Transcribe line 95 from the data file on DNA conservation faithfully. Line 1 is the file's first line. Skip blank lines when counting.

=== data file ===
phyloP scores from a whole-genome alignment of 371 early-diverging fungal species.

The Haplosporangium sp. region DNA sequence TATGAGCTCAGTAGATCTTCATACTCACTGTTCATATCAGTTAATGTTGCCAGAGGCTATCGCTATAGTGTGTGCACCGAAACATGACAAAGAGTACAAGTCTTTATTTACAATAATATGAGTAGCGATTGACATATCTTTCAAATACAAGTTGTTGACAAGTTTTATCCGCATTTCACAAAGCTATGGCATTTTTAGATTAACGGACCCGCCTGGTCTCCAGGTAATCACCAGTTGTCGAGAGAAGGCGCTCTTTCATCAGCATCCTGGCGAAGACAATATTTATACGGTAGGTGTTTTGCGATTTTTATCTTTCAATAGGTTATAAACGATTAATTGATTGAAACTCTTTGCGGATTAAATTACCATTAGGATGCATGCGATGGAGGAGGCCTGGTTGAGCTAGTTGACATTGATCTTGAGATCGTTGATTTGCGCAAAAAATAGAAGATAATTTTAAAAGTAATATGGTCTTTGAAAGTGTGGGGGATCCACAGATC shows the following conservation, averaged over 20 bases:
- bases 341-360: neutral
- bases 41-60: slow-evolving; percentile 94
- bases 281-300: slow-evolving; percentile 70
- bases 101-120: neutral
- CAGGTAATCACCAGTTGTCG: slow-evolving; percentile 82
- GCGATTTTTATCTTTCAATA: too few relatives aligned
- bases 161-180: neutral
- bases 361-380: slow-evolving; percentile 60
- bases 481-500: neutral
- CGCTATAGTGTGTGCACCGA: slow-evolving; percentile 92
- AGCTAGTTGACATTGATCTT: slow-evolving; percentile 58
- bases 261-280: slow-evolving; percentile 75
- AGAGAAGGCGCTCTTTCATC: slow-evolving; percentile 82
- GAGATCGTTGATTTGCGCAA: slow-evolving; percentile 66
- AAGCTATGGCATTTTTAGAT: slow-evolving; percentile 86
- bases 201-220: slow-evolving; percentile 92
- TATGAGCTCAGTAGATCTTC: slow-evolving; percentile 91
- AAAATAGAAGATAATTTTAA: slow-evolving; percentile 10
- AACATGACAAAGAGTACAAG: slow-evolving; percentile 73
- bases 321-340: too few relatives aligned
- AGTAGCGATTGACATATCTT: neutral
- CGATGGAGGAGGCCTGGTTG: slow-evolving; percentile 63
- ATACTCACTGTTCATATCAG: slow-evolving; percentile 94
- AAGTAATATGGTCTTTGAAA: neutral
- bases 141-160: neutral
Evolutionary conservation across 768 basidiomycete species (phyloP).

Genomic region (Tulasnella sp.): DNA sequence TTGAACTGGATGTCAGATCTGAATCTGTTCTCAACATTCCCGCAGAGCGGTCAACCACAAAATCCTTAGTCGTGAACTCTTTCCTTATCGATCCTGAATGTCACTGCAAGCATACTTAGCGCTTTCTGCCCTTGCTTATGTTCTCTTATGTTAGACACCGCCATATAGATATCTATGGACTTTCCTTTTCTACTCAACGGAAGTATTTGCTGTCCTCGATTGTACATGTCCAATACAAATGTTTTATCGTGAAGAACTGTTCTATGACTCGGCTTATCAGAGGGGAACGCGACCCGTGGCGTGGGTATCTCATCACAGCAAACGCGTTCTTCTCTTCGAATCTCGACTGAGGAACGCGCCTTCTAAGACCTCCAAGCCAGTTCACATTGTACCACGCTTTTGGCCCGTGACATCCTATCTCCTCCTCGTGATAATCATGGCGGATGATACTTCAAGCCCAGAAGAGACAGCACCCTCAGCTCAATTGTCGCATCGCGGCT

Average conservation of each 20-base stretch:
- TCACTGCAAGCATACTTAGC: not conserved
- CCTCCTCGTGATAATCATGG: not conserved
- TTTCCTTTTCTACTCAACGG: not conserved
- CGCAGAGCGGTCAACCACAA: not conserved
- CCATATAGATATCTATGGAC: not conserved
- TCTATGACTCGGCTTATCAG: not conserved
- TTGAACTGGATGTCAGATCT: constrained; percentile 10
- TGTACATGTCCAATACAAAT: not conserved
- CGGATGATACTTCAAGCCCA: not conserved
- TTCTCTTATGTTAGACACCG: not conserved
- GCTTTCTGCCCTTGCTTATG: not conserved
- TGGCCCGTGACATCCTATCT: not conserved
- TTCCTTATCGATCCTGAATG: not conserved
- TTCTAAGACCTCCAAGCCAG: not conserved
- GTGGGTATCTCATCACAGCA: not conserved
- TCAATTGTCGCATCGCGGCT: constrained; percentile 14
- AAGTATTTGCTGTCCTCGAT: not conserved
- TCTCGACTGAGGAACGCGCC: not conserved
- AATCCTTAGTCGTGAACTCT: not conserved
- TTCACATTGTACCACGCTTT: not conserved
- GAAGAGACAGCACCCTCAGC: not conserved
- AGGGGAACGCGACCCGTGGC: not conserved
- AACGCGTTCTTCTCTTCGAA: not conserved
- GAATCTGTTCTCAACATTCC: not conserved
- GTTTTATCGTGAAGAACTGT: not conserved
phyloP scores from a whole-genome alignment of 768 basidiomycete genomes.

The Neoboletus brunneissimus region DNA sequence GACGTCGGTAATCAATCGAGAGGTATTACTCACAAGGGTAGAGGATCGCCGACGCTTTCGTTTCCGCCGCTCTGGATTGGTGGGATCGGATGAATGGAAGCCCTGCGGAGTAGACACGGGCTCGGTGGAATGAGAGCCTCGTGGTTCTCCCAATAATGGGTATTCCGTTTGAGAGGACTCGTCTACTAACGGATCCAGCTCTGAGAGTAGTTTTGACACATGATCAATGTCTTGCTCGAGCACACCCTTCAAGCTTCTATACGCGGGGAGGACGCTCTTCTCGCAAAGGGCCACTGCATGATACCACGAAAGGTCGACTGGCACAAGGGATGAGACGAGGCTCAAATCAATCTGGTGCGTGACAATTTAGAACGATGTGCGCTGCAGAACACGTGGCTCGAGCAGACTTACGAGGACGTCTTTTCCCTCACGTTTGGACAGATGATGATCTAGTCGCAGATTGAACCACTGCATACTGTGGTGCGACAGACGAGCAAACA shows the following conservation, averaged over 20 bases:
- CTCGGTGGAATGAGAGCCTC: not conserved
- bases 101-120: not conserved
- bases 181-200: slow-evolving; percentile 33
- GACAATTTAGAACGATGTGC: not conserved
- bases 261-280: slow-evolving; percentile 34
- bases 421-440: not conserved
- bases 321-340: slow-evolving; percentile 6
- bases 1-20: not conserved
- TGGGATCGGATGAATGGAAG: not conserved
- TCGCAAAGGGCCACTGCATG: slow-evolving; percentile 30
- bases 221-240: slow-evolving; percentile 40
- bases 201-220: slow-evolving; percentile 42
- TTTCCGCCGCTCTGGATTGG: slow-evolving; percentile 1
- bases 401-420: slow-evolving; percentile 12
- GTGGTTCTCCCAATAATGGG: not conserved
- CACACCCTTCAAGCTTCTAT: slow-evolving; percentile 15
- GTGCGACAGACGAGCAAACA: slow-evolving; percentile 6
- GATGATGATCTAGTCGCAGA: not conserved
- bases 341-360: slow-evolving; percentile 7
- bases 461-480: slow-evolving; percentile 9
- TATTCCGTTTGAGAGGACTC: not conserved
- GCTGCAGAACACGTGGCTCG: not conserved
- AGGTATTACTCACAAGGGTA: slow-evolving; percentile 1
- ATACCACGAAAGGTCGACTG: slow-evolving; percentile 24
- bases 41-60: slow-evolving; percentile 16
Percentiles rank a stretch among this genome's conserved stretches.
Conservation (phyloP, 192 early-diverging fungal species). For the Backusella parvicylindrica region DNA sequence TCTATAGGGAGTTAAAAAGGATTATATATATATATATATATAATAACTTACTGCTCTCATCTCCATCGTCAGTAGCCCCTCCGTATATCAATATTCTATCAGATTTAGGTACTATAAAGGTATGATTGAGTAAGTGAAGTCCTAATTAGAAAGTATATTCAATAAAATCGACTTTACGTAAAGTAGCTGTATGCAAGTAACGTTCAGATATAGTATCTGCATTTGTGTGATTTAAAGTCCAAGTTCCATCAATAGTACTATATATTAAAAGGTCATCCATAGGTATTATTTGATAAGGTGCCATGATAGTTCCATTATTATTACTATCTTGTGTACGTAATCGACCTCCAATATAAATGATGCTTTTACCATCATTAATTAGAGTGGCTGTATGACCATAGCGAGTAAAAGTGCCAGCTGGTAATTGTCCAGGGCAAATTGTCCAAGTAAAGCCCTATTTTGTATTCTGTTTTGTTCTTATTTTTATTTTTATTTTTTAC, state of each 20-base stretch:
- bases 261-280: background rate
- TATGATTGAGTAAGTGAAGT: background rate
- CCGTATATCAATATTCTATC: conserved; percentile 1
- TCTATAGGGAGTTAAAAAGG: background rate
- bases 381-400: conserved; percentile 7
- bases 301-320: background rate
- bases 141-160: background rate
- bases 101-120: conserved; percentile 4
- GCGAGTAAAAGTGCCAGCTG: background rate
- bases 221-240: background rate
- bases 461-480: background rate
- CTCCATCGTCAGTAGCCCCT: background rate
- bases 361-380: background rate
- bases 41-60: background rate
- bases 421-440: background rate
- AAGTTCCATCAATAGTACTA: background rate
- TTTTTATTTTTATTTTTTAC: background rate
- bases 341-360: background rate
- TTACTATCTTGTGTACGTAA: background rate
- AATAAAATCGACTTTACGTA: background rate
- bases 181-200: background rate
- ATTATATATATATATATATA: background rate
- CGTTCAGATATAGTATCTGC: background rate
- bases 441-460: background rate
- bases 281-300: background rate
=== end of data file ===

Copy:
- bases 461-480: background rate